Key sections of GDP cover the outsourcing of activities – you may more commonly know this as sub-contracting.  This can be done but there must be a contract in place between you and your sub-contractors.  There must also be a GDP-compliant Quality Agreement (QA); this is a very technical area and you should engage your RP or a specialised pharmaceutical logistics consultant to achieve compliance.  The alternative is to use the QA provided by the pharma manufacturer but this has two problems: their QA is likely to contain clauses which you would not want to agree to; not having your own QA is considered a deficiency by most pharma companies and demonstrates a potential lack of capability to move their product.

The physical transportation of pharma products has a chapter in the guidelines but these are straightforward to comply with.  Main areas surround temperature control (where required) and general good practice such as cleanliness of vehicles and warehouses, systems to ensure the right products go to the right delivery location and systems to promote good handling.  Additionally, security is covered but the level required would be met by any company which is part of a ‘known consignor’ regime or has AEO status.

Finally, medicines can be recalled for many reasons so a good quality tracking system is needed.  Since this is becoming a normal, commercial requirement across industry verticals, it is likely that logistics companies already have one which would be sufficient for GDP.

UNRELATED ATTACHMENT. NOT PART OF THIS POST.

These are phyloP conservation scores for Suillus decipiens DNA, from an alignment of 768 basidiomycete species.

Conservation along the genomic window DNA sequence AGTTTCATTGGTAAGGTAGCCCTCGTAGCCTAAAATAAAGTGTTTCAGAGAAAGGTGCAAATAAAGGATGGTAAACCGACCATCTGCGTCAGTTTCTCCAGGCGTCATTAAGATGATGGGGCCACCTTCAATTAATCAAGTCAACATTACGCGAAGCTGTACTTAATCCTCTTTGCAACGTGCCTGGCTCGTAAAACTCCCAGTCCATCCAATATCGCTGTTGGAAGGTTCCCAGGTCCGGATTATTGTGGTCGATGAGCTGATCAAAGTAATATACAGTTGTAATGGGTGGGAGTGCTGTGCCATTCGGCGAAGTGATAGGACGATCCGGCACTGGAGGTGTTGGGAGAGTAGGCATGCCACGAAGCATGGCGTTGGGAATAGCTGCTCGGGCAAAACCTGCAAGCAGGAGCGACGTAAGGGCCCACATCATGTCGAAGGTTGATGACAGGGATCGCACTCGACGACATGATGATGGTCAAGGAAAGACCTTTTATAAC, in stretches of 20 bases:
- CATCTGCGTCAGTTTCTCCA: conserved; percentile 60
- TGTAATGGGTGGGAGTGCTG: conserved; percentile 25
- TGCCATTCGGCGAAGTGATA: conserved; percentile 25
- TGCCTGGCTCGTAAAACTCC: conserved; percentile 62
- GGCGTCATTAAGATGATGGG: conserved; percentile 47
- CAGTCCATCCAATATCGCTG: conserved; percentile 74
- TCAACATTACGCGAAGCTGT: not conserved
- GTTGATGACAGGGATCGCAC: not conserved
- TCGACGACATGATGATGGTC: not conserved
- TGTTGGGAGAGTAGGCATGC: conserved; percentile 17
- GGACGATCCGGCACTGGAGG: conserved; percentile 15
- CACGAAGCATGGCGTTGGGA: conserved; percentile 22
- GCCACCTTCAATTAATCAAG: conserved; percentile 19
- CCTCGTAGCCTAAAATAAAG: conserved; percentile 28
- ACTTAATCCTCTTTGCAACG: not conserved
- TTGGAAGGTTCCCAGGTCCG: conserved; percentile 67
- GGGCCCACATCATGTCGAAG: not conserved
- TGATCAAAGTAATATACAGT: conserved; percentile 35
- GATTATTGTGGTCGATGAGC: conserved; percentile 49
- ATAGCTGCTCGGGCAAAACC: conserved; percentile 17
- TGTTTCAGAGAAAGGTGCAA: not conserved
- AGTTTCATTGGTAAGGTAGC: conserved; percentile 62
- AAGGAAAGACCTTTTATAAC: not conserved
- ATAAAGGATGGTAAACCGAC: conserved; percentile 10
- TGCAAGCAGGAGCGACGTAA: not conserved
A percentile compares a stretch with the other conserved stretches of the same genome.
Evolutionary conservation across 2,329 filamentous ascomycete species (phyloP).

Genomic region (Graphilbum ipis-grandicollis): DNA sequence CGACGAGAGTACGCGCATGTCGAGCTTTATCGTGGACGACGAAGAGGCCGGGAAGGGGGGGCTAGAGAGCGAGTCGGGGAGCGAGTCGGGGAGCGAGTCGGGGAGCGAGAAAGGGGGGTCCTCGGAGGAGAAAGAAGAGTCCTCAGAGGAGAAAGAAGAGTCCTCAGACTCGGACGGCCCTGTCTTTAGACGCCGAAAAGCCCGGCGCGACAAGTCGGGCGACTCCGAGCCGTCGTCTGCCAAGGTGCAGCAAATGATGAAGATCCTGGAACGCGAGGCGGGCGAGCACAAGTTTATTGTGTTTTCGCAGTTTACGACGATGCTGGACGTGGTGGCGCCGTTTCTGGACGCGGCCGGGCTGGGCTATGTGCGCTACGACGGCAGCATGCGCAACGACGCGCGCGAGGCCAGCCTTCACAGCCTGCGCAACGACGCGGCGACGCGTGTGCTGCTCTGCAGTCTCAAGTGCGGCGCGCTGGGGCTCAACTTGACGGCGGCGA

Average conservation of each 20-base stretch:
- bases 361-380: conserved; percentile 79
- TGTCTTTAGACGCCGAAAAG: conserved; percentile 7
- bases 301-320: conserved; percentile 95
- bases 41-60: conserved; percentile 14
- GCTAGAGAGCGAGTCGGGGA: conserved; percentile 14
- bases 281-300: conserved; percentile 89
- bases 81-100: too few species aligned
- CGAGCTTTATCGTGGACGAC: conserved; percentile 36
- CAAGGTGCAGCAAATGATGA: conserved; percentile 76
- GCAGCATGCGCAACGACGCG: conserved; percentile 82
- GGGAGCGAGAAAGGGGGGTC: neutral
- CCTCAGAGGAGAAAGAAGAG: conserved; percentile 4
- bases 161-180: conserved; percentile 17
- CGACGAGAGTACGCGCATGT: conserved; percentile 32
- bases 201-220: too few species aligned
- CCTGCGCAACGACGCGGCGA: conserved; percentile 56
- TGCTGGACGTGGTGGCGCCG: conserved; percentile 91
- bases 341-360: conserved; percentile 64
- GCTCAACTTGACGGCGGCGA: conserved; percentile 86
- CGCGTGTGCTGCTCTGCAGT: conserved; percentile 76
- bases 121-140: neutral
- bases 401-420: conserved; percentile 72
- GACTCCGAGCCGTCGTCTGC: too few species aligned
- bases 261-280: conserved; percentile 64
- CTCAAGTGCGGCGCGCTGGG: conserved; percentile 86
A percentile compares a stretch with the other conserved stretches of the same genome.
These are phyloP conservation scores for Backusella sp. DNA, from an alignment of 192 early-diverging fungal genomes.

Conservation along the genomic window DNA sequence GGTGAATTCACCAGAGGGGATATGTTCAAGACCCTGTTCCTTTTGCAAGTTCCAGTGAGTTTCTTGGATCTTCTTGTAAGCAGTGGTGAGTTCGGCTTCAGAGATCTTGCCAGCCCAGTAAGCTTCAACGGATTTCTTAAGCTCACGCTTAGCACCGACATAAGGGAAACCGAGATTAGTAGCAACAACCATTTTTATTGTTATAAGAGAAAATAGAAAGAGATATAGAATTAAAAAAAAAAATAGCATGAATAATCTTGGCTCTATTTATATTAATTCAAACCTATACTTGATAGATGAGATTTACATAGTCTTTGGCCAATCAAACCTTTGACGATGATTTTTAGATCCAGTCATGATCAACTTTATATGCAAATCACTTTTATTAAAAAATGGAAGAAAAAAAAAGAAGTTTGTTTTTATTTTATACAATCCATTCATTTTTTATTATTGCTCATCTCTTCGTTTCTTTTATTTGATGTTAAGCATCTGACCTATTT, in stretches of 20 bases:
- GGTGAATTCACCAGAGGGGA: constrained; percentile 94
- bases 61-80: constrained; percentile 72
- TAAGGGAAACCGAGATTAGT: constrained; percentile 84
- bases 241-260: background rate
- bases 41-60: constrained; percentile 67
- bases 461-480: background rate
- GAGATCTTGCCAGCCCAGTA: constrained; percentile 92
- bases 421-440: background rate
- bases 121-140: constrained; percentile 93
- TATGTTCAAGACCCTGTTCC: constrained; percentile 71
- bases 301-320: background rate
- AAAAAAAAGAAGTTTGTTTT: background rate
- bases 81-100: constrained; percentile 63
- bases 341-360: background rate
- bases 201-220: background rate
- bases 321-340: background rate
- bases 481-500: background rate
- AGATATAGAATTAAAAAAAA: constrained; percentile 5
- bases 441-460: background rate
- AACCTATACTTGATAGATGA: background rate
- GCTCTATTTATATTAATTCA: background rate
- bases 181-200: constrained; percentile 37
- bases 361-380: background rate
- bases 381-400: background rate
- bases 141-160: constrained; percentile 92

Of course, an article like this can only scratch the surface of this complex subject but the transportation of pharmaceuticals can bring tremendous rewards so it is an area you should consider further.

About the author

Mark has over 25 years of logistics experience garnered at a variety of logistics service providers and product manufacturers; he is currently the Managing Director of Modalis which is a dynamic logistics consultancy specialising in pharmaceutical and temperature-controlled logistics.

His projects at Modalis have included helping a major pharmaceutical manufacturer to achieve GDP compliance, moving an electronics manufacturer to a new freight provider to save 40% on freight costs, migrating 2 distribution centres for a telecommunications company and successfully assisting various companies with their RFP/RFQ.

Prior to Modalis he was Global Freight and Compliance Manager at Actavis, one of the top, global, pharmaceutical manufacturers.  He was responsible for all aspects of international logistics and was the subject matter expert for transportation, warehousing, Incoterms, Customs’ compliance, Good Distribution Practice and new product launches.

Amongst his many achievements were consolidation of the supply chain from over 200 transport providers down to just 2, the introduction of GDP compliance & temperature control to all shipments at no additional cost to the business and a 100% on time, in full, first to market success for all of Actavis’ new product launches.

Additionally, Mark is chair of the Oceanfreight Working Group which seeks to bring pharma manufacturers, shipping lines, port operators and freight forwarders together in order that they can understand each other’s needs and move more pharmaceuticals by oceanfreight.